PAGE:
Dedicated grants: These are usually given for a specific purpose or project such as renovating your office or expanding a certain area of your business. You must spend every penny of the grant on what it was granted for. For example, if you were given a dedicated grant for office equipment but decide to put the last bit of it towards marketing – this would not be allowed.
Always look at the terms and conditions before you apply for a grant, to ensure you qualify and understand any rules or regulations regarding it.
What’s the difference between a loan and a grant?
To put it simply, a loan is something you pay back, often in a set number of repayments. A grant is yours to keep, meaning you’re not required to pay any of it back.
Grants are usually publicly funded and awarded to businesses by either the government or a charitable organisation or trust. A loan is often from private lenders, such as banks, who charge interest on the amount borrowed and how long it’ll take for your business to pay it back.
How do I prepare a funding application?
You don’t want to pitch to an investor without being prepared, or have the bank ask for financial statements you don’t have. Here are our top tips for preparing, whether you’re applying for a bank loan, pitching to an angel investor, or looking for a direct grant.
Have a business plan ready
No matter what type of funding you’re going for, you’ll need a solid business plan. For example, if you’re applying for a grant that will help your business expand, you’ll show what your plan is to achieve that goal. Or if you want to pitch to an angel investor, you’ll include your plans for the future, and how much you plan to make (so they know whether it’s worthwhile investing).
Read the terms and conditions before you apply for a grant or loan
Running a small business is already tough, so the last thing you want to do is apply for things you don’t even qualify for. For example, if there’s a matched grant available that requires you to have a certain amount of your own funds or a government grant specifically for small businesses in a different district.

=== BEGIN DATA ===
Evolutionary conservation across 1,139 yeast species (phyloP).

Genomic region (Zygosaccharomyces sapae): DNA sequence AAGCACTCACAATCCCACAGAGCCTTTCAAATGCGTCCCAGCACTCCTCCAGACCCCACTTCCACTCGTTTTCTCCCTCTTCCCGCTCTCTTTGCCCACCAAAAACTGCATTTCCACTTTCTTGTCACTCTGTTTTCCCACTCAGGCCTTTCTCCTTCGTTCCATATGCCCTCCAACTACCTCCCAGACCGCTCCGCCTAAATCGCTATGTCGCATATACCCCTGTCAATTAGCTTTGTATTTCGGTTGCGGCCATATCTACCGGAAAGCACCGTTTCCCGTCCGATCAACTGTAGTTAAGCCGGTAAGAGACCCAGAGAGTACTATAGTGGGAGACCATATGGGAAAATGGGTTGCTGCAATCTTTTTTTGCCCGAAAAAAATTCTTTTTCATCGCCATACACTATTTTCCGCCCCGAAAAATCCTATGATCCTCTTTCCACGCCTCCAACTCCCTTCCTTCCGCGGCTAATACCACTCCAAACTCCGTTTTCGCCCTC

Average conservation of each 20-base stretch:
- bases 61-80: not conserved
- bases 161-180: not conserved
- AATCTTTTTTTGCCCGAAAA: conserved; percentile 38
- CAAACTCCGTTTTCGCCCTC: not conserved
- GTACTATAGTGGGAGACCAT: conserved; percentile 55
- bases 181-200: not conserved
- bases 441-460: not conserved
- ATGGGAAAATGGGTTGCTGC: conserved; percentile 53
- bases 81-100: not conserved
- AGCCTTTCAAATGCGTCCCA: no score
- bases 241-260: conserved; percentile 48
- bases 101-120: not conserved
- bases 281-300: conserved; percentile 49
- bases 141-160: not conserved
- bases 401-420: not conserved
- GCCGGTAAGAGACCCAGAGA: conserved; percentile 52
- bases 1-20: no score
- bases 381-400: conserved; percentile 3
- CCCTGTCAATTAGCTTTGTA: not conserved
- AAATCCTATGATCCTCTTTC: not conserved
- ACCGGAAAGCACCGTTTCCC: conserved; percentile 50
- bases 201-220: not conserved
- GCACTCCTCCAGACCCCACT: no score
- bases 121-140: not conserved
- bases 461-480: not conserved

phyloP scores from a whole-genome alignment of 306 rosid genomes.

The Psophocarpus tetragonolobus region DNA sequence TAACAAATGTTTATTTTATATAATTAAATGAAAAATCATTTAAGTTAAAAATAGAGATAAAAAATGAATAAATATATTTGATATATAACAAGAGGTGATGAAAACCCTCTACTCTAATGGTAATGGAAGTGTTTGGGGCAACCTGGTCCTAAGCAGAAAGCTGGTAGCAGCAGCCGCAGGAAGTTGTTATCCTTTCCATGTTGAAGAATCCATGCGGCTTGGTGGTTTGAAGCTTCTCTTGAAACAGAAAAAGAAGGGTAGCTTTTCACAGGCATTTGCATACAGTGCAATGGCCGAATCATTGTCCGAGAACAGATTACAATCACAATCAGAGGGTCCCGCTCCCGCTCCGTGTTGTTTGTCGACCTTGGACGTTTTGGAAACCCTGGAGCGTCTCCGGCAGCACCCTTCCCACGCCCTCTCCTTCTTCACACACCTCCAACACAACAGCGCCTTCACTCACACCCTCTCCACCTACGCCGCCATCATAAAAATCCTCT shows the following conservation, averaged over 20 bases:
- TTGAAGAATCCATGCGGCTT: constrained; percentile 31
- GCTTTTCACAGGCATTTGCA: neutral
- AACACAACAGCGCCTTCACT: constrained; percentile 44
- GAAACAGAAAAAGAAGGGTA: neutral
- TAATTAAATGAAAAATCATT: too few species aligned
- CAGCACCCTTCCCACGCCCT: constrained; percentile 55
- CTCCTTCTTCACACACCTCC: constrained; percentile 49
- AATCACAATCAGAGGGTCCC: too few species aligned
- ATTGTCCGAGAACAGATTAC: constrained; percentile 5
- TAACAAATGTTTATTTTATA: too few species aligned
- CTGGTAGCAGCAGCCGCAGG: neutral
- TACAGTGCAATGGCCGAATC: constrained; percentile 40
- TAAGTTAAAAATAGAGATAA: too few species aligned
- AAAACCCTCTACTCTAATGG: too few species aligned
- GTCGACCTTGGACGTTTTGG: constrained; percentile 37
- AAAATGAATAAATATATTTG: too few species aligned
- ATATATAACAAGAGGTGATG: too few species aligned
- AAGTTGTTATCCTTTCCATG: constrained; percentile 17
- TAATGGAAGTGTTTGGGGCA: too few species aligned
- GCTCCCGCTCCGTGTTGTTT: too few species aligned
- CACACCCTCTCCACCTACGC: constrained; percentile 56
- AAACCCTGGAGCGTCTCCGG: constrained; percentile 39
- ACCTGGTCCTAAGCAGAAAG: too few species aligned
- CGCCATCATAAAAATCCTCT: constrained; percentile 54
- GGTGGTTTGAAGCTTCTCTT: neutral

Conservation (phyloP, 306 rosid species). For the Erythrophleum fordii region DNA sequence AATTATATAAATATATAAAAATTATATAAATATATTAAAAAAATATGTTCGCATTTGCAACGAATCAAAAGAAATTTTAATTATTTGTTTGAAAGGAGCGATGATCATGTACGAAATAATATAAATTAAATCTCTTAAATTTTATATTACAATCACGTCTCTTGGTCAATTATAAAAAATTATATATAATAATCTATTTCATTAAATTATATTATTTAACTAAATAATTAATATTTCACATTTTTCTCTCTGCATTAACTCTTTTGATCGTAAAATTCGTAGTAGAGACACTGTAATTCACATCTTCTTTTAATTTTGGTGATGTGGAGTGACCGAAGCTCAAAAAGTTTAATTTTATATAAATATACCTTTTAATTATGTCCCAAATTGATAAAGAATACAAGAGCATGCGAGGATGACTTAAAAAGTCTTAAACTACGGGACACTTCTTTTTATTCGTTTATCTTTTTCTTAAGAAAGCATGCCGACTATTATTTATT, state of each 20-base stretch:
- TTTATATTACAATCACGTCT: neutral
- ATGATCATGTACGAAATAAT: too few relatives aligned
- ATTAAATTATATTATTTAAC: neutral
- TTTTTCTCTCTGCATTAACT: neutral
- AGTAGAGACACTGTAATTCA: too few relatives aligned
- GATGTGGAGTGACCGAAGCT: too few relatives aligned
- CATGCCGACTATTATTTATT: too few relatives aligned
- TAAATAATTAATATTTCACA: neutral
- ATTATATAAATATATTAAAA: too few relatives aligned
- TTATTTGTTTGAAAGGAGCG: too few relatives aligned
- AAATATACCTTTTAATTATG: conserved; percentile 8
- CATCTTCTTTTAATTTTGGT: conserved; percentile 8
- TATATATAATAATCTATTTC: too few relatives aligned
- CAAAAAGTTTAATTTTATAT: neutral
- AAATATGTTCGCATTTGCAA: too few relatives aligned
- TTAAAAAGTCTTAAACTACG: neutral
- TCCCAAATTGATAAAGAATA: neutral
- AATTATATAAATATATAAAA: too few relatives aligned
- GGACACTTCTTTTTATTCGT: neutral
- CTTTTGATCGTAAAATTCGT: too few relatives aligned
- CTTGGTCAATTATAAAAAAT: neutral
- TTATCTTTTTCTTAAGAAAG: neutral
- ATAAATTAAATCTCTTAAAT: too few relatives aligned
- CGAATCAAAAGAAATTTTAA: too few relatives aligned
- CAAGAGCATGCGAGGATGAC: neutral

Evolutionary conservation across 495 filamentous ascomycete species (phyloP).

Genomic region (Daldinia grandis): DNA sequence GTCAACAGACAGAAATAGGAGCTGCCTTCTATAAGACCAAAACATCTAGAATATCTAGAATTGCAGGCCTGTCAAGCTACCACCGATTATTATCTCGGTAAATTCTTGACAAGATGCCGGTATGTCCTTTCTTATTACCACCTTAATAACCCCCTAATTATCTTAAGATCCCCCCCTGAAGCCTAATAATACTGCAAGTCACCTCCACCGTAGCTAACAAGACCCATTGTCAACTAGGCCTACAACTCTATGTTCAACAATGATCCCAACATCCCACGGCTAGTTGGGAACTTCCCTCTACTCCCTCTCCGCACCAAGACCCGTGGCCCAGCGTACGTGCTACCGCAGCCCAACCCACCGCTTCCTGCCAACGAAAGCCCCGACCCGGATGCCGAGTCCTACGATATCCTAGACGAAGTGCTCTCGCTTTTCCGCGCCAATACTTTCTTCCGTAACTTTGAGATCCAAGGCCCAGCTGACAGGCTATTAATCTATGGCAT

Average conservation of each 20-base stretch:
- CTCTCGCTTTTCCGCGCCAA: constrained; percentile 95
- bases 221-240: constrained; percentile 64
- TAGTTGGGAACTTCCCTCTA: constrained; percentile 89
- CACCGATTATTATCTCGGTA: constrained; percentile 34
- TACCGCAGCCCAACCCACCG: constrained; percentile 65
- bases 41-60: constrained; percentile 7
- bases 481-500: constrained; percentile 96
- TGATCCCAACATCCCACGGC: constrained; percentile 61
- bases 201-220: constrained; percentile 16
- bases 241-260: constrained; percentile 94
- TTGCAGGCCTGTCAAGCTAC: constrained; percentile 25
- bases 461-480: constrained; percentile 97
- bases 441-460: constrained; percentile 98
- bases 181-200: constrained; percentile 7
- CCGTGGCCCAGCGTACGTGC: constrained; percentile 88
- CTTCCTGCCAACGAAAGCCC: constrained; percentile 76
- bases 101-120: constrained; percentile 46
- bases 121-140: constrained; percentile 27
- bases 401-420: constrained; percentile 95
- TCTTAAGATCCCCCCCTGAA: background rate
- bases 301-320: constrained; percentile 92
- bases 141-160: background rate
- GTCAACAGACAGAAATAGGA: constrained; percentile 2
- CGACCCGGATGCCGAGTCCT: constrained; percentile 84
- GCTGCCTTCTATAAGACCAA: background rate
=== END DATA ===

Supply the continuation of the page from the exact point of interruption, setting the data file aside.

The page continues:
This allows you to focus on the funding you have a chance of getting – so no time is wasted!
Ensure you have your financial reports at the ready
Investors, banks, and organisations are likely to ask for any forecasting documents that allow them to estimate or predicate how well your business is doing, and how it will perform in the future. This includes:
Good bookkeeping software can assist you in making these reports, so it’s also good to review these frequently and monitor what areas of your business are doing well – and whether you’re struggling anywhere.
Different lenders and investors may require different documents, and some may want to see your financial records for the last 6 months, while others ask for up to a year.
Need more guidance for your small business? Learn more about our online accounting services for businesses. Call 020 3355 4047 to chat with the team and get an instant quote online.
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About The Author
A creative content writer specialising across business, finance and software topics. I have a love for all things writing, and creating engaging, easy to understand content that helps everyday people! Learn more about Rachael.